This month, Altus Assessments is looking at disruption in admissions. As more and more institutions are moving to a holistic approach, many new factors are playing a key role in how admissions professionals assess applicants. But, how are institutions approaching holistic admissions processes, and where is there still work to be done? This series looks at letters of intent and personal statements, demonstrated interest, and new laws surrounding admissions that focus on holistic practices to ensure integrity.
This week we discuss one of the biggest disruptions to the admissions process coming from the holistic model: demonstrated interest.
According to a survey from The National Association for College Admission Counseling, 50% of admissions teams consider demonstrated interest to have a considerable or moderate importance on the admissions process. At the same time, a recent study claims that demonstrated interest is a tool for wealthy students to get an edge in the admissions process. So, with a new focus on demonstrated interest, is this disruption hurting disadvantaged students, or a new tool all students with vested interest can use to get accepted?
The good news is, demonstrated interest is not an option that only wealthy applicants can access. A variety of strategies and methods exist to show interest and offer opportunities for all applicants. We look at the different ways applicants can show demonstrated interest, and how students without the financial means can still benefit from the process.
Why demonstrate interest?
There are a few different reasons admissions teams care about demonstrated interest. The first, and probably largest factor is yield rates.
Admissions teams are not just concerned with making sure the right students are accepted, they also want to know that the students they accept will attend their institution. Since applicants are applying to more schools than ever before, to hedge their bets and get accepted somewhere, they also tend to receive multiple acceptance letters. Then, they will choose which of the institutions they want to attend. This, of course, negatively affects yield rates.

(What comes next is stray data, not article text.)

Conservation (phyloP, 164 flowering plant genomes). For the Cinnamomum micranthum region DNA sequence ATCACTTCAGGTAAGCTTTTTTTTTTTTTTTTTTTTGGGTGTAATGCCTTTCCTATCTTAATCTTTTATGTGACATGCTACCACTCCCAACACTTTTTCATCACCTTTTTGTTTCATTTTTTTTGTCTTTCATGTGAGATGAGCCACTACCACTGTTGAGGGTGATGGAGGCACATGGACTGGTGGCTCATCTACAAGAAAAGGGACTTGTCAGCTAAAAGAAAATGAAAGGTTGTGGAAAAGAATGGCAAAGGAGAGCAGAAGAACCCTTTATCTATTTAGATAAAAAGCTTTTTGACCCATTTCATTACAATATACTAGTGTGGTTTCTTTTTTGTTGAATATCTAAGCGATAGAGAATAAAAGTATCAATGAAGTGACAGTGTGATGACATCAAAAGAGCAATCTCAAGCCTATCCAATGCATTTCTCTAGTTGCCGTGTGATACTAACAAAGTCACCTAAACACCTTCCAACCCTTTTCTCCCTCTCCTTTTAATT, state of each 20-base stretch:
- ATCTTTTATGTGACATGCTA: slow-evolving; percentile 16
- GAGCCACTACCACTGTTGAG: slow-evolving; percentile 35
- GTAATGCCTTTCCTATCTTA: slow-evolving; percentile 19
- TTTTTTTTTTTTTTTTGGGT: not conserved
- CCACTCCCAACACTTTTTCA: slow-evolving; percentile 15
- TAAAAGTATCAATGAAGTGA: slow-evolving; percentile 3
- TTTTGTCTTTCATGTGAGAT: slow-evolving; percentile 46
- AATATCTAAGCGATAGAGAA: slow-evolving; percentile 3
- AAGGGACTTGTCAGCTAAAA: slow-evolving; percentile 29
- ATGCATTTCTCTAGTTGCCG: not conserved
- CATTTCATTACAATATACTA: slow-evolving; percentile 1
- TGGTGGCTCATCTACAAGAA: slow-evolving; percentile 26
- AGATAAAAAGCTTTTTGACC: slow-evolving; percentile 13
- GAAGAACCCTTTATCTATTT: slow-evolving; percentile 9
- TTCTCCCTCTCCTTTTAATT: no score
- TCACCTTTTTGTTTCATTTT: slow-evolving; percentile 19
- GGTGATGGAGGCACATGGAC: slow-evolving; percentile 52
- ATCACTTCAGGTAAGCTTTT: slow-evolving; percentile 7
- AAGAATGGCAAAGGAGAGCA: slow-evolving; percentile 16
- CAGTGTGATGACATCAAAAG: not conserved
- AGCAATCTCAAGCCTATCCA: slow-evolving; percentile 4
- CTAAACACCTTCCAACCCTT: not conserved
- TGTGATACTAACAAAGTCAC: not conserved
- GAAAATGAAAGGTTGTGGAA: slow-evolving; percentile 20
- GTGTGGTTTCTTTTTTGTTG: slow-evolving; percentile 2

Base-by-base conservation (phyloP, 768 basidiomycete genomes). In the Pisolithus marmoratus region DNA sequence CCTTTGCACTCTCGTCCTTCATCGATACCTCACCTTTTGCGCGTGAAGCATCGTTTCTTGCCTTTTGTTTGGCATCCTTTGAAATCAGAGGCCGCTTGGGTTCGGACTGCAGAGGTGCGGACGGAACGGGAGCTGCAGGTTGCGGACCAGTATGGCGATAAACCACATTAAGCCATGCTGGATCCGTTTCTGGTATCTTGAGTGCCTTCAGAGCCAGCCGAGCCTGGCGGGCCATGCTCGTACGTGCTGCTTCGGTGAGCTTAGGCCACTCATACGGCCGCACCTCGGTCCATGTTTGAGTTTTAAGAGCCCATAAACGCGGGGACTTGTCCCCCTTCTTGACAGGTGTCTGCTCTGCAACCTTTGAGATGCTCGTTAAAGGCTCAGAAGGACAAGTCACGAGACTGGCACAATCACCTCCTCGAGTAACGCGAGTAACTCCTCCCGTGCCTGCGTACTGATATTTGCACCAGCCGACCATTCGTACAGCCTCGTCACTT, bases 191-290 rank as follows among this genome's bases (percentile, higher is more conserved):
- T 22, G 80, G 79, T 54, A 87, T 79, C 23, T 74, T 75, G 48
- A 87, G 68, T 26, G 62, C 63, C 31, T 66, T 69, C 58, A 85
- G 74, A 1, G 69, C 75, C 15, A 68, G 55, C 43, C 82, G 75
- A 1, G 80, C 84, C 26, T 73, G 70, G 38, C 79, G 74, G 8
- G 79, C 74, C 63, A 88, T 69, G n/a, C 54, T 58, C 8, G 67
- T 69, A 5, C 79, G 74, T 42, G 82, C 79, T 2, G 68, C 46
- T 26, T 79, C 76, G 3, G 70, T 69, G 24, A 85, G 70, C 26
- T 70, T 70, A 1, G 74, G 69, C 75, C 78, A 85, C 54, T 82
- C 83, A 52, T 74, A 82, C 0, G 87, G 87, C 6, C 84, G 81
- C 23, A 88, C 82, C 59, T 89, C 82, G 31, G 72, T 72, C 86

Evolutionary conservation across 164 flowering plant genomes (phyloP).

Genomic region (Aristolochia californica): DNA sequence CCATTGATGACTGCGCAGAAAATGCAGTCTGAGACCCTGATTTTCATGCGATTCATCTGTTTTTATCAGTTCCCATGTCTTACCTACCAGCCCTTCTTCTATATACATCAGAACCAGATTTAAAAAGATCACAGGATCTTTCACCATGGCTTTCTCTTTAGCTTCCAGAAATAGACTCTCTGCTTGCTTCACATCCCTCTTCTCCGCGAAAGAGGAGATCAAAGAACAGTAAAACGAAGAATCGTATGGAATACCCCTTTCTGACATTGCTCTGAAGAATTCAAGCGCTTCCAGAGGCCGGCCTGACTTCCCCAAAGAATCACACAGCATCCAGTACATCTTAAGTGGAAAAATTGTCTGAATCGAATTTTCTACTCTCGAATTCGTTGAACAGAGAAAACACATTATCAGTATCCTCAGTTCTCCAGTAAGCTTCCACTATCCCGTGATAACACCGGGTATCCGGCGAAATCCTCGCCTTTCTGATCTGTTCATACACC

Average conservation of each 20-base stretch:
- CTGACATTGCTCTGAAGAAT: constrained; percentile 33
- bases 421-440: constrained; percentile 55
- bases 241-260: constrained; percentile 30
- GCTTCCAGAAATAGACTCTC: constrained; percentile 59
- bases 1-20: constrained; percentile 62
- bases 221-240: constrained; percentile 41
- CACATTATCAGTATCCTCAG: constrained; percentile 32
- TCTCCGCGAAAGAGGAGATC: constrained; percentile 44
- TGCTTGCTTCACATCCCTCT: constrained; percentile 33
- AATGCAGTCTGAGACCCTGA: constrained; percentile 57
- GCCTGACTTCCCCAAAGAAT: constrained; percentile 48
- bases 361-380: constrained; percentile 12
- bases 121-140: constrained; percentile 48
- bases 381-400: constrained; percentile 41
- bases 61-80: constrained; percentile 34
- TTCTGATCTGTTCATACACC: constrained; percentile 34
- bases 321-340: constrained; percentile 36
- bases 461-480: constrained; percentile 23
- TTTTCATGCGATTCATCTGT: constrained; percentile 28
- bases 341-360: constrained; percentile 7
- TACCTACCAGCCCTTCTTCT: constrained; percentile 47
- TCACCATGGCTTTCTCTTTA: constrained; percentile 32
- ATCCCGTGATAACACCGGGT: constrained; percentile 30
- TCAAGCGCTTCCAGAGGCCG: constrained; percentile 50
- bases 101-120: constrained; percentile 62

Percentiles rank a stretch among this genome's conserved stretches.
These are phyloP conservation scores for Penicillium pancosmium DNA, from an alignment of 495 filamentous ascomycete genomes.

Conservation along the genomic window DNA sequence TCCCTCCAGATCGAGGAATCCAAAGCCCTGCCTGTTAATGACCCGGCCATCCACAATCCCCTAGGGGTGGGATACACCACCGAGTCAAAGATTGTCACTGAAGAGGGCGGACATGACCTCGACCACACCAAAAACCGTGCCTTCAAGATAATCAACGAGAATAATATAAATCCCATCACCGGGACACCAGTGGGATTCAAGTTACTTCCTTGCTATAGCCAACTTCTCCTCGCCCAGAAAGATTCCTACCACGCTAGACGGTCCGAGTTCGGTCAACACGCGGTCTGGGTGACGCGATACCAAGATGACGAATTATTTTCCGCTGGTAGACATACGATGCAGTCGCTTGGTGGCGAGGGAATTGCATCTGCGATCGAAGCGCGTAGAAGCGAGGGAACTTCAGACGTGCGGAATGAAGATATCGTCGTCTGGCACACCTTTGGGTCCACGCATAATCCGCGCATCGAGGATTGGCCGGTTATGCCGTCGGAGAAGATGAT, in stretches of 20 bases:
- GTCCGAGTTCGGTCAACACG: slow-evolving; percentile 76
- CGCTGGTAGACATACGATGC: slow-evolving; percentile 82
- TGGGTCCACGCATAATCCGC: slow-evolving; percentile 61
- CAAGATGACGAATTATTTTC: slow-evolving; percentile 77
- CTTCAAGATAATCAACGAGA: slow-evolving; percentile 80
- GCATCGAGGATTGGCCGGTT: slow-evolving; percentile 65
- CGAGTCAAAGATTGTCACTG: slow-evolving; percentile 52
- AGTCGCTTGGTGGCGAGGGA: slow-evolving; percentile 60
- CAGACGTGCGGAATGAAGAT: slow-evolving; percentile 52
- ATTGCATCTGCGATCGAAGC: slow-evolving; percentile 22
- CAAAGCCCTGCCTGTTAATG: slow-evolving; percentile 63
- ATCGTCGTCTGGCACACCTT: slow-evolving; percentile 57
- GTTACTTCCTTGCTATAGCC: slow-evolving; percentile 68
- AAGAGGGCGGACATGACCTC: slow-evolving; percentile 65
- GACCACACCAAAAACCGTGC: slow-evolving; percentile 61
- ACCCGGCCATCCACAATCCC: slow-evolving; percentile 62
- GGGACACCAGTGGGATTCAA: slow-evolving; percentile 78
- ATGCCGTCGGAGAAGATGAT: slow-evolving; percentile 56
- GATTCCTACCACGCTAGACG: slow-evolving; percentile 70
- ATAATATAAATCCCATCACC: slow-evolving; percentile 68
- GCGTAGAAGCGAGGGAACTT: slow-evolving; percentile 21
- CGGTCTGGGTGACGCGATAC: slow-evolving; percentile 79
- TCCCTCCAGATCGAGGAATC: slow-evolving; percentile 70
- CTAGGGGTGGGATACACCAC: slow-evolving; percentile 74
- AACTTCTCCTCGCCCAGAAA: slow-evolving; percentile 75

This problem is not unique to undergraduate programs. Graduate programs, as they become more competitive, are finding it harder to maintain high yield rates and keep their classes full. Recently, medical schools in the US had to change their admissions process to deal with the growing trend of last minute changes. Applicants to medical schools would often wait until as late as possible, sometimes even after the semester had started, to select which school they would attend. This left some seats empty in the program, and waitlist students with nowhere to go.
A focus on demonstrated interest gives admissions teams the insights to figure out if an applicant will enroll.
Demonstrated interest can also give admissions teams insights into an applicant’s future success in the program. If an applicant is truly interested, there is a high chance they are prepared for the course work and will take the initiative needed to succeed.
Tulane University’s Director of Admissions, Jeff Schiffman, put it this way: “We use demonstrated interest as one tool in the application review to get a better sense of a student’s likelihood of enrolling at Tulane, their ability to graduate from Tulane and to get a sense if they ultimately will be happy here.”
How can I demonstrate interest, and can I afford it?
Going back to disruptions in admissions, the holistic process is very focused on leveling the playing field. Giving all applicants a fair review is important for both undergraduate and graduate programs. So, saying that demonstrated interest is a tool for the wealthy to get an edge is just untrue. Demonstrated interest comes in many forms, so applicants can adjust their strategies to fit their budget and time. Below are the different ways to demonstrate interest to help applicants form their strategy.
Visiting a Campus
Studies that claim demonstrated interest is a tool for the rich, often rely on the price of campus visits. Which is a completely valid point. If an applicant is thinking of attending an institution far from their home, or current institution, the price of flights and accommodations can quickly add-up.